Blog Post

The future of social care could be looking brighter

10th October 2014 |

ubu is  being listened to, they are starting to slowly heed our advice!

For three decades ubu has advocated moving vulnerable adults out of long term hospital care and institutions, encouraging them to live independently at the heart of their local communities. Our uStep model of innovative care and support is based on the precept.  Placing the people we serve in their own homes with minimal support and encouraging them to set achievable ad aspirational goals.

The Financial Times in collaboration with the Nuffield Group, which provides private healthcare, has released a report which suggests that despite huge injections of cash, the NHS will suffer a funding deficit of £30 billion by the end of the decade, with most of that affecting social care.

That is despite a reduction in the number of A&E admissions. The two main reasons are an aging and growing population. 

Interestingly the report doesn’t call for wholesale building of new hospitals, which in themselves would be unsustainable, but rather investment in intermediate care which would allow clinicians to discharge people back into their community.  Have they been reading the ubu website?

The lack of investment in such services has rendered the possibility a pipe dream as services have been cut and investment short term, meaning it would be unsafe to do so.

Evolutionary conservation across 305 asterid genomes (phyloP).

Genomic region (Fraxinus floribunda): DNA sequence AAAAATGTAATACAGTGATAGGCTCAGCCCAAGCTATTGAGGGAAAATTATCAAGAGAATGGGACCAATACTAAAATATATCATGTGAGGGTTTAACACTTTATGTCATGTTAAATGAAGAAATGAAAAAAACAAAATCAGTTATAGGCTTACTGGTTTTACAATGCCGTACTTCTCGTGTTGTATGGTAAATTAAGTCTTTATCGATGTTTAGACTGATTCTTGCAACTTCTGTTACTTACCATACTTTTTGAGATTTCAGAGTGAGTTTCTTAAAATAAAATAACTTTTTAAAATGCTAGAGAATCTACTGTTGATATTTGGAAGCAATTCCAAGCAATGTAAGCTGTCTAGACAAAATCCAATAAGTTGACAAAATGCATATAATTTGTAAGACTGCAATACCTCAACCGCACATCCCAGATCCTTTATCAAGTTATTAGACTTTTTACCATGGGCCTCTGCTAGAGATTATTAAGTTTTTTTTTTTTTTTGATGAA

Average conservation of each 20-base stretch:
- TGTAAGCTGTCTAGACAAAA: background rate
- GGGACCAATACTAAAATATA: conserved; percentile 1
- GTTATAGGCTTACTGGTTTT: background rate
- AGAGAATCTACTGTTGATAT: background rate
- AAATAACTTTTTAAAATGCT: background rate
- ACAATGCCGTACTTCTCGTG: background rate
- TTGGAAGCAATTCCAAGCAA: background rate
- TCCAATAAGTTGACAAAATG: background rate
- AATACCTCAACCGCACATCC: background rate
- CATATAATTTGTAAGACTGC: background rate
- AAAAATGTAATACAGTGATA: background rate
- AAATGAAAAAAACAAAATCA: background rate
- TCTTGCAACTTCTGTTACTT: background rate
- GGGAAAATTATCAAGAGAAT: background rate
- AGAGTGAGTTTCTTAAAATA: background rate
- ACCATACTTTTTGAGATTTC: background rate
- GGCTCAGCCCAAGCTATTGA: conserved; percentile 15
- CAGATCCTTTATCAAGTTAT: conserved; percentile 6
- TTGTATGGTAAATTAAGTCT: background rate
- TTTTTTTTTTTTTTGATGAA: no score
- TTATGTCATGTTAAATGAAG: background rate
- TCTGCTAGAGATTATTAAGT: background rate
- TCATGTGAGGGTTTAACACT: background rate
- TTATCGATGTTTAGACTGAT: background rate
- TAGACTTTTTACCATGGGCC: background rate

There has to be a two pronged approach of closing down expensive ineffective institutions, long term hospitals and investing money into community care.

At a cost of £6,000 per person per week and rising, it is unsustainable and delivers no benefit to the individual or society.

Hospitalisation should be a last resort for the care of those with mental health issues who are often frightened, vulnerable and who feel at their best when in comfortable, familiar surroundings. 

uStep provides that as it places the people we serve very definitely in charge of their own home, setting some goals and deciding where, and with whom they want to be. The sense of independence and freedom they feel enables them to flourish while reducing their dependence, increasing their confidence and reducing their support.

The Government is finally starting to acknowledge that early treatment and care can deliver real improvements for all.

Deputy Prime Minister Nick Clegg, announced in his speech at the Lib Dem conference that from April all patients presenting with depression must start Talking Therapies within 18 weeks and young people diagnosed with psychosis must start treatment within 14 days; the same target as for cancer patients.

ubu is delighted there is finally some progress.  It isn’t particularly new or radical, but it is a change of attitude that we hope will gather momentum.  To give parity to mental health care in the NHS is a shift and one we hope the government will continue to implement.

Ultimately there has to be more and better community care for vulnerable adults.  We have seen the improvements and changes it has made and we know how much money it saves commissioners as their costs are cut on support.

If this or any government is serious about tackling both the nation’s health and the NHS budget, then it must take more heed of what we have been saying.

Follow us for updates on @ubusupport.

The future of social care could be looking brighter

 I decide what matters to me. ubu help and teach me to make my future happen 

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